The Words We Weave

I stream the previous night’s national news in the morning. It’s odd, but hey, I work weird hours. I watch multiple evening new shows and I’m always thinking about how the networks choose their content – what to lead with, the best order for the audience, and so many other questions.

Mostly I try to understand how networks choose different phrases to describe the exact same story. A journalism class I took in college opened my eyes to the ways the same story can be told and how readers and viewers feel as a result.

This morning blessed me with a great example and I’d like to know what you think. I watched the evening news of 3 different networks who had a short spot about the raid on a mayor in Oakland. While the topic was the same, how they reported was ever so slightly different, evoking a different feeling, and ultimately, I think, biasing the reporting. How do these phrases make you feel?

“Did not respond to comment”

The implied activity is that the reporter tried and the person in the story did not respond. But wait, why is the person not responding? There’s a load of assumption on this one. I’m thinking that we have good reporters doing their job, and the bad person is not talking to them. But wait – did the reporter have the right contact info? Maybe the person in the story was at the gym. Maybe he was working. Maybe he was on the can. All we really know is the reporter did not get a response. So why do I feel negative about the person who did not respond?

“Was not available for comment”

This one clearly states that the person in the story was unavailable, but it tells me nothing about any effort on the reporter’s part. There’s a tacit feeling that the person in the news story is being evasive, but maybe this person was on vacation? At a funeral, whatever. Sadly, this one says nothing about any efforts to contact the person, simply that they were not around. Why do I suddenly assume they should have been around? How rude, right?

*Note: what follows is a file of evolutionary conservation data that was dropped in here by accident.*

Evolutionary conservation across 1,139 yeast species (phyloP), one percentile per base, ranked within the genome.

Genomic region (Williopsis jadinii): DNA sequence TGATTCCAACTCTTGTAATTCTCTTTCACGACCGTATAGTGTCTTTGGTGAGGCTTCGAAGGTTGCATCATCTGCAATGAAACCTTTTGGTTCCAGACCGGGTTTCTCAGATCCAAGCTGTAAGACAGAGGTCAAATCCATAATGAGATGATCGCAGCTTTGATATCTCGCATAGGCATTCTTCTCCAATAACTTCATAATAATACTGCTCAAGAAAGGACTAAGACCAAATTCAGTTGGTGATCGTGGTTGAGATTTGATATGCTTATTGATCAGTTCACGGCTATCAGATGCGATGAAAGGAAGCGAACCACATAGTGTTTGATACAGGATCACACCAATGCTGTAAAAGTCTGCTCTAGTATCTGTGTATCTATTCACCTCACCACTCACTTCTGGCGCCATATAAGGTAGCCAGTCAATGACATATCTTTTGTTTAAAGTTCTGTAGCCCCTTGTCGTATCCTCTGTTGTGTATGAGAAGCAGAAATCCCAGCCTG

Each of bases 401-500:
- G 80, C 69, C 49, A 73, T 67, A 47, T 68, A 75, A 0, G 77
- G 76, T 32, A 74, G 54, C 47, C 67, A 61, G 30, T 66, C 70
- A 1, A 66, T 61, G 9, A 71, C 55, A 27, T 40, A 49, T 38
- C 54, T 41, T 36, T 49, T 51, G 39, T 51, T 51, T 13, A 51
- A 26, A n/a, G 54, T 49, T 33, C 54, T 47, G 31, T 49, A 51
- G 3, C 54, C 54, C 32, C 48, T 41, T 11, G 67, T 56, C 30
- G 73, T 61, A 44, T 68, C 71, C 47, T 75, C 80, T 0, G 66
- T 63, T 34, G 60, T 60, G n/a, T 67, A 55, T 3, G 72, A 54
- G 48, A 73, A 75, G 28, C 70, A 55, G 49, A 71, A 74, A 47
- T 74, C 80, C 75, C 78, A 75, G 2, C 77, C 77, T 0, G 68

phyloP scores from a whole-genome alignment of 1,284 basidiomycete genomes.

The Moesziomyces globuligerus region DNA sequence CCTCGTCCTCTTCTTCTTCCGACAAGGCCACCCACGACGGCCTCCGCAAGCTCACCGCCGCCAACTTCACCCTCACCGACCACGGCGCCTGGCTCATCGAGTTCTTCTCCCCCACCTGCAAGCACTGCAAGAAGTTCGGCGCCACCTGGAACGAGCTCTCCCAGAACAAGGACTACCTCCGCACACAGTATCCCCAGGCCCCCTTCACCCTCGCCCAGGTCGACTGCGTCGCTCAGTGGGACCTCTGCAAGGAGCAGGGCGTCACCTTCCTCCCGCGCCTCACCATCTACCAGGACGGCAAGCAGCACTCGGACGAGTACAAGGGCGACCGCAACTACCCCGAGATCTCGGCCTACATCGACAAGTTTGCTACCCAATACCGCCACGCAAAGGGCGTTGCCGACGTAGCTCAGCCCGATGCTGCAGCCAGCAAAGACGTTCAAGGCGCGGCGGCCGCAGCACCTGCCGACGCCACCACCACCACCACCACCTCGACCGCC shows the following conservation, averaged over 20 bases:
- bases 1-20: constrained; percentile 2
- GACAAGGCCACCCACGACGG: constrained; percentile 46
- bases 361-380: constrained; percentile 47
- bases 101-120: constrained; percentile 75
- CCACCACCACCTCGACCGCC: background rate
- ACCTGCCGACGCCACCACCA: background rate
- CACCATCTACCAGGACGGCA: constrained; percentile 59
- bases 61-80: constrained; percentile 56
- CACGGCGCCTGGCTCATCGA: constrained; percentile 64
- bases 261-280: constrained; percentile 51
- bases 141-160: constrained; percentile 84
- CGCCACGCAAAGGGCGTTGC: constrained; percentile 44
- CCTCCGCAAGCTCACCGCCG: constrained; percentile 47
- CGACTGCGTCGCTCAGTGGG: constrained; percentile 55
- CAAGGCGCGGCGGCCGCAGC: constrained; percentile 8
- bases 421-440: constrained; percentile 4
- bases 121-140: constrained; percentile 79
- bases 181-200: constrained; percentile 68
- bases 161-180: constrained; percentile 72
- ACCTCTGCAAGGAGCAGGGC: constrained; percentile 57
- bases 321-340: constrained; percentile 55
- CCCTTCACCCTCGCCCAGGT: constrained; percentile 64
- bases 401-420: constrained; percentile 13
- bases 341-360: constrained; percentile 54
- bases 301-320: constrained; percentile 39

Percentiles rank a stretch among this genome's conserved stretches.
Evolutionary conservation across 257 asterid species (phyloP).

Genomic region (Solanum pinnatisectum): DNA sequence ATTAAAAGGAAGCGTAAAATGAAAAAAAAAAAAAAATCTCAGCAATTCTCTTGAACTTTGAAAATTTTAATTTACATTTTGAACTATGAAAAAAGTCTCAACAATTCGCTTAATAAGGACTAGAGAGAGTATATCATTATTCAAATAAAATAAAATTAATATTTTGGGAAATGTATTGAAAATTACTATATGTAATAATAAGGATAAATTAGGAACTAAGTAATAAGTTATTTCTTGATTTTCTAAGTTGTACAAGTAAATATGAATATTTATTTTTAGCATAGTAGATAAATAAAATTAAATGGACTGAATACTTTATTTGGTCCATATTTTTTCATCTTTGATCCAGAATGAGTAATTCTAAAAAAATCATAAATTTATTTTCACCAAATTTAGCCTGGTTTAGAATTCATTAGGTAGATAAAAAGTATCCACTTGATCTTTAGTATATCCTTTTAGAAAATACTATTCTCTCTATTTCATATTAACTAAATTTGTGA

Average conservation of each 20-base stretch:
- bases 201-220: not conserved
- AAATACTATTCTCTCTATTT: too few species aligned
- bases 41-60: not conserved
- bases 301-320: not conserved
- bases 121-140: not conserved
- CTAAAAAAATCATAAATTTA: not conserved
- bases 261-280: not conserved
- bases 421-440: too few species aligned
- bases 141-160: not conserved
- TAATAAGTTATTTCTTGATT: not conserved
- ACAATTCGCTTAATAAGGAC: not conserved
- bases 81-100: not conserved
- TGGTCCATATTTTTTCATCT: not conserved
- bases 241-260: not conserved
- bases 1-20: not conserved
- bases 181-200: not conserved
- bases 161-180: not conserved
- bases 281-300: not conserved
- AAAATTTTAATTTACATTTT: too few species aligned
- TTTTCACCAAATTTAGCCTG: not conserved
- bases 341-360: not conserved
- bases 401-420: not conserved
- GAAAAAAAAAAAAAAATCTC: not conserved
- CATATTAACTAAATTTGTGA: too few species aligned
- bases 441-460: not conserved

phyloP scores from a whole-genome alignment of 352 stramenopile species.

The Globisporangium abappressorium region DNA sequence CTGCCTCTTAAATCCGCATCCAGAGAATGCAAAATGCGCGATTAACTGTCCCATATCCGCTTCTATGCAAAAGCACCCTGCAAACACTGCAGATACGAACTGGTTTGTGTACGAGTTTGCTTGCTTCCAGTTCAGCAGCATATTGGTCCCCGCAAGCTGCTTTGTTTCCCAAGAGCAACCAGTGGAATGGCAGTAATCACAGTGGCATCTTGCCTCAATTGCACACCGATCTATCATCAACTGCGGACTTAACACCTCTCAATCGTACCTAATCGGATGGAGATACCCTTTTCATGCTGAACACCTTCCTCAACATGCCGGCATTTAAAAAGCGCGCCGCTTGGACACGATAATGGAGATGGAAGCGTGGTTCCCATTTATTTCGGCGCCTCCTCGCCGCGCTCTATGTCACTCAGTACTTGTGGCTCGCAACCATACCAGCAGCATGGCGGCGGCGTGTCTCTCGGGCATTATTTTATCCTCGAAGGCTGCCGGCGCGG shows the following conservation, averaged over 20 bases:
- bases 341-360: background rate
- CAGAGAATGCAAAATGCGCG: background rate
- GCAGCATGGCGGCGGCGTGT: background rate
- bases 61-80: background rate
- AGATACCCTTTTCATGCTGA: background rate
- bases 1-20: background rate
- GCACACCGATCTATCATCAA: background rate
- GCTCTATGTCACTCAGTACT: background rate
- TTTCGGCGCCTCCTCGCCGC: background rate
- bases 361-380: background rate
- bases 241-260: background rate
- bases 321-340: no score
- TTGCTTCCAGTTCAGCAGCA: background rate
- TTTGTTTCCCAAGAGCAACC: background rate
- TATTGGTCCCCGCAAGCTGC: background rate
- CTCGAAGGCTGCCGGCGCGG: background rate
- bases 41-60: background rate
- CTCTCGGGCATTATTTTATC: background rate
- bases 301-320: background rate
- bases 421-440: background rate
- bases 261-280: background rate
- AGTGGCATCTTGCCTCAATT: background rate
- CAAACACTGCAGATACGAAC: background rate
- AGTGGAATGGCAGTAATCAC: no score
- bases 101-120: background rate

“Could not be reached for comment”

Ahh, love this one. Tells me the news organization worked to get it and the poor soul could have been anywhere. Why do I think this guy must be avoiding the reporter? This one definitely implies the news organization tried, right? But did they? Maybe the reporter’s phone died and she simply couldn’t call the guy to get a comment. If the reporter did nothing, then the person really couldn’t be reached. Vague and safe, but kind of leaves me confused. Ms. Reporter, a little more detail, please.

So What?

Certainly reporters and news organizations are going to do what they do. Unfortunately, I think it’s up to us to listen carefully and truly hear what is being reported in the news.

When it comes to marketing research, it’s up to the researcher to listen carefully and understand what interviewees are saying. The same idiosyncrasies in the news exist in our discussions with each other. If only I could probe the reporter! Thankfully, I get to ask people a lot of follow-up questions in my job.

How do you experience the news?

More Tip s & Joy

Leave a Reply

Your email address will not be published. Required fields are marked *